(Closed) To my White Sapphire ladies…

posted 7 years ago in Rings
Post # 3
407 posts
Helper bee
  • Wedding: May 2014

My mom has a sapphire RHR and she has had it since befroe I was born. It’s held up well. Sorry I don’t have any pictures. Congratulations! 

Post # 6
5934 posts
Bee Keeper
  • Wedding: May 2014

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jessjlstar:  I’m afraid I don’t have a picture either. I know, big help, huh? Lol! I had considered a white sapphire myself and I think it’s a really good choice! I saw some natural ones that were to die for, truly. Very sparkly! The only thing I wasn’t crazy about, and it was really no biggie, was there was a little windowing in the one I saw up close. It was a loose sapphire, though.

Then today a lady tried to talk me into buying a lab created white sapphire and I didn’t really know how I felt about that. It was NINETY DOLLARS for 2. No lie. They were super sparkly, too, but jeez. $90? I know nothing about the quality of stones, but somehow that just seems really cheap.

I’d have to say the only reason I didn’t choose one is because I couldn’t get an OEC, that I know of. So I chose moissanite.

Good luck and hey, someone post some pix, will ya?

Post # 7
97 posts
Worker bee

I had an oval blue sapphire with small diamond side stones for my engagement ring for my first marriage. I loved it but I did manage to chip it somehow (gardening? housework?). I suggest getting a bezel setting to protect the edges, though I guess it depends on how active you are, what type of work you do, etc.

Post # 8
2742 posts
Sugar bee
  • Wedding: October 2014 - Disney

I have a purple color change sapphire. She;s always sparkly but I clean her atleast 1 time a week with jewelery solution and a sonic cleaner. Sometimes its twice a week.


Post # 9
459 posts
Helper bee
  • Wedding: July 2016

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jessjlstar:  I have a white sapphire! I am in love with it, and there’s no way I’d trade it in for any other stone. I have had my e-ring for amost two months, and it still looks brand new. Sapphires are really hard, so I don’t expect it to change, haha! Mine is a solitaire, so it’s just the one stone. I do clean my sapphire with a toothbrush and hand soap once a week to keep it looking fresh. I think it probably gets dirty faster than a diamond, but even when it’s dirty, it’s lovely. I just clean it a lot to keep it at maximum sparkle! I do not feel that my stone is cloudly or milky. It has so much depth, and I have tried it on next to my mom’s diamond e-ring, and I can’t tell the difference. A lot of people like to snark on sapphires and say you can always tell the difference between it and a diamond, but I think if your sapphire is of a normal size (a carat or less) it is difficult to tell with the naked eye. The problem some people run into is buying a very large white sapphire, which can look too clear and glassy. Mine is a little over a half carat, and I have never felt that it looks glassy. My one caution is that they don’t photograph well. My ring is a hundred times more beautiful in person than I could ever capture with a photo. For some reason, my iPhone camera has a hard time catching all the flare, facets, and sparkle. That is my only real complaint with them, though. I think that in person, my ring has tons of fire, and people compliment my “diamond” all the time. I always correct them and tell them it’s a white sapphire! I can’t wait to pass my beautiful e-ring down to my daughter one day. I definitely encourage more bees to go for white sapphires, because they are lovely.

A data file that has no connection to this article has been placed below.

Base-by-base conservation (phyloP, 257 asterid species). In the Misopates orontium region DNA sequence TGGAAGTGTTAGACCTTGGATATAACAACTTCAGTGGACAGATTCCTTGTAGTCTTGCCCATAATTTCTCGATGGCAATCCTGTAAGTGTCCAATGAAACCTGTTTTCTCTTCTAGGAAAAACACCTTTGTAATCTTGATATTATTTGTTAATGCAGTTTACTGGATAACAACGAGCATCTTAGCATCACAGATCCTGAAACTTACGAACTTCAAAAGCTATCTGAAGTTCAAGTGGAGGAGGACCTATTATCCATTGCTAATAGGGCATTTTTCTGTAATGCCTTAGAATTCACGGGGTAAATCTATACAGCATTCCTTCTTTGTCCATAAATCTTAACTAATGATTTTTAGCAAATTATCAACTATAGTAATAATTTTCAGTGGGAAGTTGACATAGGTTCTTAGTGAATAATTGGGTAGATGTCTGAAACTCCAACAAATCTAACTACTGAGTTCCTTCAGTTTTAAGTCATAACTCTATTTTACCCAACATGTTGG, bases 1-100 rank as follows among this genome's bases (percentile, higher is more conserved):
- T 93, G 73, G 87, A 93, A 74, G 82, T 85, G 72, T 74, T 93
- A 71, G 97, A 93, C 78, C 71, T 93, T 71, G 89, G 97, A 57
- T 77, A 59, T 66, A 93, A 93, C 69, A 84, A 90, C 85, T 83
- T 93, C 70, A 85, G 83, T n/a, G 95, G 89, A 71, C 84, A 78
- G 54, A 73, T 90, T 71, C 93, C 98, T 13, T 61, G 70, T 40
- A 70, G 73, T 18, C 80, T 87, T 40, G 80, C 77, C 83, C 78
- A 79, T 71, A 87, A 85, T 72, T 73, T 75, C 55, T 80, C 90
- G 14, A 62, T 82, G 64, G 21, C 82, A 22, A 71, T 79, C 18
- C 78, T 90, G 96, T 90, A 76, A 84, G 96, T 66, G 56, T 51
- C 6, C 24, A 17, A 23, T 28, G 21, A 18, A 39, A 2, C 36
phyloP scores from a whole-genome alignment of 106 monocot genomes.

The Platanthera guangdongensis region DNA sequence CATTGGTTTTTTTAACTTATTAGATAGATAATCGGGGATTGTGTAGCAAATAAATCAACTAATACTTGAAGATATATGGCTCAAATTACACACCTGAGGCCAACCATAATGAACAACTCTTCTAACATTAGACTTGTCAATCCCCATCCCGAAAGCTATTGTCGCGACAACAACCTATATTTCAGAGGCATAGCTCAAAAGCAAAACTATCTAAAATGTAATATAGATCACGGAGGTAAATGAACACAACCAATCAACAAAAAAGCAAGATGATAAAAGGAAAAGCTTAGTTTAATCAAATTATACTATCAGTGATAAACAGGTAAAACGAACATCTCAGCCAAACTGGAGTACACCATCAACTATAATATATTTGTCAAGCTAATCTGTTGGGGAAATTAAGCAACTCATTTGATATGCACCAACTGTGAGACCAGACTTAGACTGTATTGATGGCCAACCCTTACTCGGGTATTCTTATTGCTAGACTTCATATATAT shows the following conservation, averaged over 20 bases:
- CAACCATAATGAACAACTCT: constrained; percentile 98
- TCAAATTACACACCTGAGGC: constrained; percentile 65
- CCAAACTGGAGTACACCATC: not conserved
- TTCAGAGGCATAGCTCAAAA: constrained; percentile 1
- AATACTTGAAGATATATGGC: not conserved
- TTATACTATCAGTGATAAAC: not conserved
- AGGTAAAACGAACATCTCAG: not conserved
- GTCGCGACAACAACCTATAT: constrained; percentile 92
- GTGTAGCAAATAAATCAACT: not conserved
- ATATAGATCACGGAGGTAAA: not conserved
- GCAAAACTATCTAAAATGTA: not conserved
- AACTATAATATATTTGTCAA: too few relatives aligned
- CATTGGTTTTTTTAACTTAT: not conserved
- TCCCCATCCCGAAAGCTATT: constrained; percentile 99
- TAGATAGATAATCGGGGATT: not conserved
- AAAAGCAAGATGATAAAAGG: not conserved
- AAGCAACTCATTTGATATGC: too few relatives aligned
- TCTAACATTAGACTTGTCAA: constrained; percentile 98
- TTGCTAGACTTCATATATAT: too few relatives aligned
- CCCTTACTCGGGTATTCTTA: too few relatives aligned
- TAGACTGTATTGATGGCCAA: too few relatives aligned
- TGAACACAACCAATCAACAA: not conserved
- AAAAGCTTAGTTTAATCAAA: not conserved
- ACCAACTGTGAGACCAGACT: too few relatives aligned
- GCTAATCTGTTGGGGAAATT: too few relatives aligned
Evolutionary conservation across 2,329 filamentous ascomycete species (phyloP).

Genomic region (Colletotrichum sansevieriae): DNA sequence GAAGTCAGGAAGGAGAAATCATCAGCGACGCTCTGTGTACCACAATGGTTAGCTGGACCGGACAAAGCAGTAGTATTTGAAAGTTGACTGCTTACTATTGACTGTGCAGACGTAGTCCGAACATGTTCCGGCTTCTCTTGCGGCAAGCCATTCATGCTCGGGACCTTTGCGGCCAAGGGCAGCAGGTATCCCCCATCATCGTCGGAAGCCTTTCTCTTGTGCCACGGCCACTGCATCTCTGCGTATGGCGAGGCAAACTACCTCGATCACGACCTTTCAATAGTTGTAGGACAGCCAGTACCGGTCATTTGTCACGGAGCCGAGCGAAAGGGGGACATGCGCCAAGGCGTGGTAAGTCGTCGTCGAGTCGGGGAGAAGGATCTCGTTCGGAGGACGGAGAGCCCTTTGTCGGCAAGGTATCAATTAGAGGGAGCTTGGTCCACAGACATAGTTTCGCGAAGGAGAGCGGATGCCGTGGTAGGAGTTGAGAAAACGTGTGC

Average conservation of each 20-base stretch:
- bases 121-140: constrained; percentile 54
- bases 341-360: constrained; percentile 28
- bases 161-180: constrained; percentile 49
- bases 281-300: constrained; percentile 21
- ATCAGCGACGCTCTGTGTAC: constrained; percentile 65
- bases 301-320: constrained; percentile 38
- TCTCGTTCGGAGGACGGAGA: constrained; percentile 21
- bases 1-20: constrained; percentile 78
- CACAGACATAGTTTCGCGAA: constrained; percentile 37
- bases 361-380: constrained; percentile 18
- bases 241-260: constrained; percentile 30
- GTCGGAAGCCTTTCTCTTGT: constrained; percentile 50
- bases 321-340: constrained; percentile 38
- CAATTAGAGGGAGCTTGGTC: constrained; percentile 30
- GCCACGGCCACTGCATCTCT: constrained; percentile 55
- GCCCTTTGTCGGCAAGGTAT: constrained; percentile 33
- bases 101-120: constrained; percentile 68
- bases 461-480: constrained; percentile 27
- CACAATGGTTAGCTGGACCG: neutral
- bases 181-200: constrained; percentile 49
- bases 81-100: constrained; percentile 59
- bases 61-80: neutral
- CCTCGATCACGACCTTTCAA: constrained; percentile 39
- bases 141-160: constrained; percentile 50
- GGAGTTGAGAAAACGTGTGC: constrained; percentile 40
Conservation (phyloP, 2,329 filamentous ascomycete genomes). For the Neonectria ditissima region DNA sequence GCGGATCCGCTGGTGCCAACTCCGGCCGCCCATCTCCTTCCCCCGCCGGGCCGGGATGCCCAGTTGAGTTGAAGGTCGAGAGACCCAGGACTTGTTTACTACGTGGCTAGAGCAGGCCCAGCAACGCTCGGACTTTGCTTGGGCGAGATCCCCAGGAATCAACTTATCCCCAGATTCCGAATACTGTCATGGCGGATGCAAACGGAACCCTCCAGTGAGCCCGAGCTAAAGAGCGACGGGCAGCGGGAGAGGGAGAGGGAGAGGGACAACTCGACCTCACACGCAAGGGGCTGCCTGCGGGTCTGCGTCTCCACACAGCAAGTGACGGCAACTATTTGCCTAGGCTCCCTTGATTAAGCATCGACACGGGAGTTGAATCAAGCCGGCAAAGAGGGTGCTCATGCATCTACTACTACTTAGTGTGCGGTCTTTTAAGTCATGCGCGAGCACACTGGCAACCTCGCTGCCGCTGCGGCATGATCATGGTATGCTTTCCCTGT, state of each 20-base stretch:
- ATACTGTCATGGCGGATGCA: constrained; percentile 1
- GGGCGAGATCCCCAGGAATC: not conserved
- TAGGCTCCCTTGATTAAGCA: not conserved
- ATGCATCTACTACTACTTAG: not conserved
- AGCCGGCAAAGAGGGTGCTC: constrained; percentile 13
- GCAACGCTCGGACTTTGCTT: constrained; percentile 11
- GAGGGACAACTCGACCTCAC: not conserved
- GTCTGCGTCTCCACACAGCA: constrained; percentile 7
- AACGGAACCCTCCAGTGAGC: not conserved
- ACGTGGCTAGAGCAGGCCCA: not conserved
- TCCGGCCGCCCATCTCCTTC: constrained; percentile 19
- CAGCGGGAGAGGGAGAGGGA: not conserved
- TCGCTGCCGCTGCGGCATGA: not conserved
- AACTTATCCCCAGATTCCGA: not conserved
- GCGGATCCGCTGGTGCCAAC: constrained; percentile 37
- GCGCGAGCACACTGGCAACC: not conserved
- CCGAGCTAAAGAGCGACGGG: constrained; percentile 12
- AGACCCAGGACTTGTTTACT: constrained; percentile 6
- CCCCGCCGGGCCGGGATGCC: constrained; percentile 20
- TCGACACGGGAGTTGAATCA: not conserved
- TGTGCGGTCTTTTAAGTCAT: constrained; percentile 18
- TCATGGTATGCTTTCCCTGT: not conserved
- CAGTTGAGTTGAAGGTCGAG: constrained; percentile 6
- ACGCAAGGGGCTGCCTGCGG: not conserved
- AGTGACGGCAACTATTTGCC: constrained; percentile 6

My one other caution is to make sure you look for VERY high quality if you are going with a lab-created white sapphire. Mine is natural, so I did not run into as many problems, but with the lab-created ones, the quality is going to really vary. Some are created more for costume-type jewelry, but others are true engagement ring quality. You need to make sure you’re getting an excellent cut, because the cut is going to make all the difference with the sapphires. I really recommend a round brilliant, I have looked at a lot of sapphires, and I think it showcases the quality of the stone best. I have seen a lot of emerald cuts or pear cuts that end up looking glassy. Always get a second opinion from a jeweler you aren’t purchasing! 

Congratulations on picking out a white sapphire! My fiance and I are also in college, so I understand the struggle, but seriously, after he put my ring on my finger, I never thought about having a diamond again. I stare at it in different light like an idiot all the time. I hope he gifts me with more white sapphire jewelry in the future, and we are even thinking about a white sapphire eternity band! They are truly lovely gemstones with a beauty all their own. 

Typical iPhone pic of my ring:

Trying to catch a little more of it’s color (fyi, anyone who tells you sapphires won’t throw rainbows is full of it):

Jeweler’s photo:

Let me know if you have any questions, I love spreading my white sapphire love all over the Bee! 🙂

Post # 10
722 posts
Busy bee
  • Wedding: January 2014

Sapphires are great stones….  

Part of the mystery of sapphires is that many bee’s don’t talk about white sapphires anymore.  I’m a research girl for sure.  And I’ve haunted the bee one long time.  There are much more posts on white sapphires if you look back 2 – 3 years ago on the bee.  It’s become somewhat quiet lately about white sapphires specifically.  Maybe less women are buying them.  But I don’t think so only because sapphires are such fantastic stones.  Maybe Bee’s with white sapphires like to pass them as diamonds so they don’t like to talk about them, I don’t know.  

The cut…

White sapphires are fantastic stones.  I was talking to  a fellow bee not to long ago about ‘windowing.’  This is the process your talking about that happens when a stone will look like costume jewelry.  Let me tell ya…  Windowing happens when you have a poor cut stone.  The cut is everything.  If you have to spend a little more on a smaller stone to get a better cut please do get a better cut.  It makes all the difference!  You can even locate cutters on pricescope who have rough and will cut the stone for you.  How cool is that!  I would never EVER go for a cut below ‘excellent.’  Look up how they label diamond cuts to help you communicate about what cut you would like.  Cutters label sapphires the same as diamonds as far as cuts go from what I understand.  The cut makes the difference between a piece of crap and something that can give ANY diamond a run for its money.